The LITA Code Year Interest Group is offering a pre-conference on learning to code with Python at ALA later this week.
Though I won’t be able to be there, I’m happy to have the chance to help out, along with the Python Software Foundation, by sponsoring lunch for the attendees. Cool! Hope the cookies and coffee are good!
For more info about the workshop and why we need more library staff learning to code, read Andromeda Yelton’s post: Come learn Python with me!
Can’t make it to the workshop, but curious about coding? Check out LJ’s article and resource list: Cracking the Code: Librarians Acquiring Essential Coding Skills
Learning even just a little bit about coding will help you understand how our library systems do (or don’t!) work. And if you really learn to code, you can help make existing systems better and build amazing new services.
This directory of education oriented apps and tools includes ratings and reviews from the members of the Edshelf community. Many reviews include great tips on how to use the tools in educational settings. Easy to search/browse for specific types of tools and filter by cost, age, subject area and more.
Create collections of your favorite tools to share with others. Collections can be shared as an embedded widget or printed out with QR codes to give easy access to the apps. Handy for a classroom setting. This looks like a great resource to add to your list of go-to sites for keeping up with useful tools and organizing your own favorites. Free to join.
Here’s my first collection. I think I’ll use this for organizing tools for some of my workshops. Looks much more appealing than a boring bulleted list!
A couple of really interesting blog posts from the last week.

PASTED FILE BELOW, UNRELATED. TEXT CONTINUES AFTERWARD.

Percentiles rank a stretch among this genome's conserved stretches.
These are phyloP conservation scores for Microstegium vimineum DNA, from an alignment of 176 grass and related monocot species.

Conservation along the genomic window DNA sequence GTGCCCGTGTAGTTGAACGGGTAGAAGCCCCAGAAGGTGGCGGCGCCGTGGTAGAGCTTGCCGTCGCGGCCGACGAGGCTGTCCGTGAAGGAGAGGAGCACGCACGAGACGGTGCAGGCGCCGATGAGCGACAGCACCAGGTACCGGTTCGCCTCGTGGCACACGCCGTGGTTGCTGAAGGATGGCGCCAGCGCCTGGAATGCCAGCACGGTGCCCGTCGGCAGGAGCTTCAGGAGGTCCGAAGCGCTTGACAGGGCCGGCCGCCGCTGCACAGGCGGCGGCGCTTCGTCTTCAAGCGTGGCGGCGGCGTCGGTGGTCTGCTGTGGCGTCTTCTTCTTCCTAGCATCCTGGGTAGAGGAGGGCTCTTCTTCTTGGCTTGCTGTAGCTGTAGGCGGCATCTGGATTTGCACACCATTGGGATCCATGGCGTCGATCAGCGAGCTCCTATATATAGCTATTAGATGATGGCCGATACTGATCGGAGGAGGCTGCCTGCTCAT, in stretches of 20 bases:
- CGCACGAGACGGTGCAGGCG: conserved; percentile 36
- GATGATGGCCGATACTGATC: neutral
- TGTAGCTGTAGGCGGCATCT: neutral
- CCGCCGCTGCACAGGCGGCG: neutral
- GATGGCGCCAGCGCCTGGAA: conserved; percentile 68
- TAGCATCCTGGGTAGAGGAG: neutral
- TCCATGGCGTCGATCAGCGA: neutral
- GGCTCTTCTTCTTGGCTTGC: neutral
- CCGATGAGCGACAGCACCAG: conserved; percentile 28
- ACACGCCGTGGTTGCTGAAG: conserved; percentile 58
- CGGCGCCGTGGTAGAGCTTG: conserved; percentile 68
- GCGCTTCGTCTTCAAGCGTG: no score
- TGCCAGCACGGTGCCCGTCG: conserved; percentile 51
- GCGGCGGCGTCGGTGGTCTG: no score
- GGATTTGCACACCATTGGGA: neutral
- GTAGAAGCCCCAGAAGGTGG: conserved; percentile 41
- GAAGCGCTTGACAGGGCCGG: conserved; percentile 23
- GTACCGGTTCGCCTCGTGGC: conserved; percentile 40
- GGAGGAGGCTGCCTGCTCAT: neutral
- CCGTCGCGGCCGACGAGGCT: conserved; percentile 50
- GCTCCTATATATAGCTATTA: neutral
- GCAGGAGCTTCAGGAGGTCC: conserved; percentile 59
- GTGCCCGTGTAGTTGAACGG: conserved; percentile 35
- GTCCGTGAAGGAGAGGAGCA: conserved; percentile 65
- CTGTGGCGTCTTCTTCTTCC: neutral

Just Do it! and Trust Yourself.
Jennifer Carey offers encoruagement to anyone who’s a bit leary of diving into new tech tools in her post Hesitant Teachers Can Learn New Tech
Many educators feel overwhelmed by new technology and may feel apprehensive when it comes to adopting it in the classroom. But I’m here to make the case that learning to use technology and employing it as part of your curriculum is actually easier than ever. Way easier. Read more to find out how to “Just Do It”!
Kids, Learning, Risks & Rewards
George Couros shares some wonderful advice for evaluating the use of tech tools and services in schools in 4 Guiding Questions For Your IT Department
- What is best for kids?
- How does this improve learning?
- If we were to do _________, what is the balance of risk vs. reward?
- Is this serving the few or the majority?
The 2011 Carol A. Kearney Leadership Retreat was held earlier this week at Cornell. What an amazing event. I had no idea this retreat had been going on for 20 years.
The event, put on by the NYLA Section on School Libraries, was organized by Sara Kelly Johns & Christine Hatami – with the help of many other school librarians from around the state. This year’s theme was “Think, Create, Share and Grow: Transforming Your School Library Leadership” and included 2 days of terrific presentations and discussions. Check out the wiki for details on the topics covered and links to many valuable resources.
Chris Harris & I had fun running the Tech Smackdown. We had about 20 brave folks who volunteered to shared their favorite apps and tools with the group. The evening of fun continued with an auction to raise scholarship funds – much fun was had by all and over $2300 was raised!
Some great tools and ideas highlighted in this presentation by Heidi Steiner of Norwich University. Adding a number of them to my list of things to check out.
Transliteracy - a name for something we’ve all been working with for some time now. Perhaps not a new name, but new to me. I first heard it from Bobbi Newman’s blog post: Libraries need to focus on transliteracy, where she provides this definition:
Transliteracy is the ability to read, write and interact across a range of platforms, tools and media from signing and orality through handwriting, print, TV, radio and film, to digital social networks. (Transliteracy.com)
The term resonates so much for me, I started using it in conversations and training sessions immediately. Bobbi has put together a terrific slide show that builds on her blog post and put together a page of resources. Check it out and think about how you’re helping your customers and students become transliterate.